Nailing Practical Skills Design

How do you teach practical skills in an eLearning context? A review of Bloom’s Taxonomy can help you in that quest.

The cornerstone of the theory is that learning a psychomotor skill even as simple as changing a tyre or driving a nail into a thick plank requires a stepwise approach.

Bloom’s Taxonomy exists on two levels:  knowledge and cognition.  In other words, what do you need to know to perform a task and how do you reach that understanding through the thinking process? Each learner is different but they share common traits.

Most people like to know what they are getting into before they start, especially involving practical skills training.  So driving home the point with our nail and plank example–the learner needs to be presented with a clearly stated objective like:  At the end of this module you will learn how to drive a nail into a plank safely and how to choose the right nail for the type of plank you are using.

Always start with the facts:  To perform this procedure you will need a claw hammer, a treated nail, and two 2×4 pine planks. Choosing the right nail for the job may require a conceptual understanding of how different nails work to fasten two pieces of wood together and how each nail has a head on it that works best with a particular hammer.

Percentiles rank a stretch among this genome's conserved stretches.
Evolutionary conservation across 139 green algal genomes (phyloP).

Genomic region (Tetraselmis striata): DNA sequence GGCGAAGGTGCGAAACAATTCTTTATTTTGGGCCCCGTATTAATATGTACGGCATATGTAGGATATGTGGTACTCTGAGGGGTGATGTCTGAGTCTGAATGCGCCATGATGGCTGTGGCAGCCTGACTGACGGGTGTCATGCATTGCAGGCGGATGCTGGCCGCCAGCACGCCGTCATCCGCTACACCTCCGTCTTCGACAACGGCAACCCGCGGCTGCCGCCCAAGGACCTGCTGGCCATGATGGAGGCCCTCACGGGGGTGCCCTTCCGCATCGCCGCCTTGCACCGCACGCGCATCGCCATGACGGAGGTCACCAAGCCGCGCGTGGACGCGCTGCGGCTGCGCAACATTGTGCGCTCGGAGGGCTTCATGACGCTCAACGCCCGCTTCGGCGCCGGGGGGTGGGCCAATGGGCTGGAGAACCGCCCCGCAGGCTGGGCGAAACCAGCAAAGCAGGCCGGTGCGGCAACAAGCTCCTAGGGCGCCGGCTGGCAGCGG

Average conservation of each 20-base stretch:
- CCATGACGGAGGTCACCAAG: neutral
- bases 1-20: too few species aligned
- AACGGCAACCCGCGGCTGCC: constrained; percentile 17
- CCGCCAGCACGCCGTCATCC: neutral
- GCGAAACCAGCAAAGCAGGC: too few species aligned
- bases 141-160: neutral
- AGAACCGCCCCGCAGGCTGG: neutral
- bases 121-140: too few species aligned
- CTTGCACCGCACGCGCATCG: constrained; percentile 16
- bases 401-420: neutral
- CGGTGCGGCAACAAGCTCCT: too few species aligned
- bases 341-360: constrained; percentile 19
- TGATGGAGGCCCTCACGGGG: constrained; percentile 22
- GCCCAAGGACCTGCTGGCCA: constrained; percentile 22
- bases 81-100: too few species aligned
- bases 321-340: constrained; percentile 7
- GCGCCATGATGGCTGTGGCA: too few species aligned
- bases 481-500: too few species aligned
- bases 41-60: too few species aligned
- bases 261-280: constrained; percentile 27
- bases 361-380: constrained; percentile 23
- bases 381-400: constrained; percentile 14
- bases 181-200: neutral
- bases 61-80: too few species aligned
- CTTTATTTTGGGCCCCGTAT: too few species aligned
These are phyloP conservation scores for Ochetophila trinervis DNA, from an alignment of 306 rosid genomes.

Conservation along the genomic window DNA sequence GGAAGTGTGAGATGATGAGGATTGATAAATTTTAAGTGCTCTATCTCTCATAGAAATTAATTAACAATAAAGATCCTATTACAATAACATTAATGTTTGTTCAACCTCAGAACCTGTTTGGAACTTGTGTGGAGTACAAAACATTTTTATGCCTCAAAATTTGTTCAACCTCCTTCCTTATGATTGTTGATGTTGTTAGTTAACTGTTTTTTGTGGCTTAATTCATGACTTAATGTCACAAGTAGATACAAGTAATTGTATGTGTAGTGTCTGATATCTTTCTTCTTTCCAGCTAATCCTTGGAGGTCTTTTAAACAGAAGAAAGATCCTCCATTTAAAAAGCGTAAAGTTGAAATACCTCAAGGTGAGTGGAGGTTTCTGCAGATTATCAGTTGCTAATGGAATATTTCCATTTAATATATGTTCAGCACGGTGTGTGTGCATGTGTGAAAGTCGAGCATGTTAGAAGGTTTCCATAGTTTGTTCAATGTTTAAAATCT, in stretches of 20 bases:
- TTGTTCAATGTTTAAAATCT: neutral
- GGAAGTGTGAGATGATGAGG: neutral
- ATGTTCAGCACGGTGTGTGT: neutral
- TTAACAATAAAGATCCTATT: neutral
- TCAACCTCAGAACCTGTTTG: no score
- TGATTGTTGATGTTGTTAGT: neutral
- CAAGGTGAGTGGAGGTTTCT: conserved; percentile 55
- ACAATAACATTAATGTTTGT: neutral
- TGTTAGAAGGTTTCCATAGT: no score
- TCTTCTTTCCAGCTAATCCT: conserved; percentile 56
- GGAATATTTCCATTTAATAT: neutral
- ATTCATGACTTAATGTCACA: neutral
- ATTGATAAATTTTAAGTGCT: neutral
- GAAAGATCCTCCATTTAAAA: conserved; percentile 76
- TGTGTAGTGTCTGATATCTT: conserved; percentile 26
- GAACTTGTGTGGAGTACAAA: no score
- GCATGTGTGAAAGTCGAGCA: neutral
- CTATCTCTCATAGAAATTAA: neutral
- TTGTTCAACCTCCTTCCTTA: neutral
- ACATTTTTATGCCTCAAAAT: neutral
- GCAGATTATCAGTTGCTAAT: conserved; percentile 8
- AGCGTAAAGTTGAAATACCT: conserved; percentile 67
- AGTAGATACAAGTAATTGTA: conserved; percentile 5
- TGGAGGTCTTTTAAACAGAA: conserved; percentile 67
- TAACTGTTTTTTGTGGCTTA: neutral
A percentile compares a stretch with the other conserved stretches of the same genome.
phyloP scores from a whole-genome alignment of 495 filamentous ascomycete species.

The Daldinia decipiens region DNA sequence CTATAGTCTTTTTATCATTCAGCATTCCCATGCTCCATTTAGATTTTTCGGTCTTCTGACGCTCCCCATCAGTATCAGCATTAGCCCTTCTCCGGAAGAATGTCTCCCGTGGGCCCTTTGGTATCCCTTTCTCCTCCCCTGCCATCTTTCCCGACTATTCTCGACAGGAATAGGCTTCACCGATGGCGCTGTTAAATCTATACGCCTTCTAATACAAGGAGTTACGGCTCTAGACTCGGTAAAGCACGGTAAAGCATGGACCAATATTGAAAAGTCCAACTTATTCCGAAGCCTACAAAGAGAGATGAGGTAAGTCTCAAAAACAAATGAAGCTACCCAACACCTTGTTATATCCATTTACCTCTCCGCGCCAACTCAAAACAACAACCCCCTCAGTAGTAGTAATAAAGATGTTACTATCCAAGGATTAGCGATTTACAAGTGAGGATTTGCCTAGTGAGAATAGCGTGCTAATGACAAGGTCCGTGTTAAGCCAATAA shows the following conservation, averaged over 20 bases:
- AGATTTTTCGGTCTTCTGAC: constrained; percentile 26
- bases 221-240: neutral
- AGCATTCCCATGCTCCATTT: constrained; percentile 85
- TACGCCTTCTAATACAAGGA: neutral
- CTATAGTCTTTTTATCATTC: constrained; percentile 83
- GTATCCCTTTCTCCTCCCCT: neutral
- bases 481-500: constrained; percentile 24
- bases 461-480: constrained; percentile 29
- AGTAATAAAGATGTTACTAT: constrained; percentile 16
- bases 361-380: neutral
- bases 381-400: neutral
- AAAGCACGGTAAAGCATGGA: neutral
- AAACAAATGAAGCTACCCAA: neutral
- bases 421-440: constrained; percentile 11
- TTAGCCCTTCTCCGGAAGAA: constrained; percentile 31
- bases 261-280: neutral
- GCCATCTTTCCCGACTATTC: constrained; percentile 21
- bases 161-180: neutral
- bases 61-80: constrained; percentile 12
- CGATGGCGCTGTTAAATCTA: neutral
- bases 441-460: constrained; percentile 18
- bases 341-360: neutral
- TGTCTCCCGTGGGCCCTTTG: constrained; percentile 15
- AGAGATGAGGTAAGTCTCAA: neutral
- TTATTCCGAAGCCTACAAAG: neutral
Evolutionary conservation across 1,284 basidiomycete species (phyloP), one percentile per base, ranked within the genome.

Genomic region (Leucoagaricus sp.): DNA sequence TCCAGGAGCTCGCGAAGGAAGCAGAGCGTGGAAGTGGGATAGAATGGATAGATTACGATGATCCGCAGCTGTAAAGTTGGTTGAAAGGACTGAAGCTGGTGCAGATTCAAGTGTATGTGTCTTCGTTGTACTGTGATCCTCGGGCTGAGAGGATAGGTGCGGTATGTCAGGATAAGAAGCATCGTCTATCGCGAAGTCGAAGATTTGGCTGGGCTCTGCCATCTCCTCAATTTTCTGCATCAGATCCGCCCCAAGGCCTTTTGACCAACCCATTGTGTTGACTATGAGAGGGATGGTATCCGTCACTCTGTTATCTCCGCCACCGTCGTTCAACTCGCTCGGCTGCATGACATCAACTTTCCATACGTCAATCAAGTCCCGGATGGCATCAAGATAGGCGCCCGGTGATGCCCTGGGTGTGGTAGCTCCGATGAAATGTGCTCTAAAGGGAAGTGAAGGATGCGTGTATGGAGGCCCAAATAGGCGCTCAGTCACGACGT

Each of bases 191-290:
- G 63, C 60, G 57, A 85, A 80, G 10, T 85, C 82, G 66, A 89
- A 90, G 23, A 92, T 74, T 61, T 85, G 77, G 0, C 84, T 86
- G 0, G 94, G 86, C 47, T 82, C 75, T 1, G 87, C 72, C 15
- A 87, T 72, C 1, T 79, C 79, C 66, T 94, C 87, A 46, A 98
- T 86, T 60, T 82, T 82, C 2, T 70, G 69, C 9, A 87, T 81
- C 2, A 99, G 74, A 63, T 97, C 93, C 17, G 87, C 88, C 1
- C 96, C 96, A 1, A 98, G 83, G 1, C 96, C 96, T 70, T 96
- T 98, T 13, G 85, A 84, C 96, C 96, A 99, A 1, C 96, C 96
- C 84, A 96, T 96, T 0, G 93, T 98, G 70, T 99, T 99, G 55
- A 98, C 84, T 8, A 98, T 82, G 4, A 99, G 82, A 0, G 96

Then comes the “how to” part.  Measure where you want the nail to go and mark it with a pencil, then place the tip of the nail on the mark and drive the nail in with smooth even strokes so it goes in straight and fastens the two planks together.  Examine the two planks that have been nailed together to make sure they are flush and the tip of the nail is not sticking out of the bottom plank.

But what if you make a mistake?  Then you can use the claw part of the hammer to remove the bent nail and start again.

And what if you smash your thumb in the process?  There are first aid tips to follow.

These are the first steps to building a fence in the learning process.

On the cognitive side of the equation learners will call on their long term memory to contextualise the skill:  I watched my Uncle Bob hammer two planks together last summer when he was building his fence.  Then comes the understanding from the instructions:  I need to select the right hammer and nail.  This is followed by applying this knowledge by practicing the procedure with mentoring or guidance which helps learners analyse and internalise the process.  The evaluation process then follows to re-enforce an understanding of the procedure and then the learner reaches the point of assembling all the elements of the learning process in a new, learned pattern of behaviour.

So take the first steps toward building your fence by leaning on Bloom’s Taxonomy.




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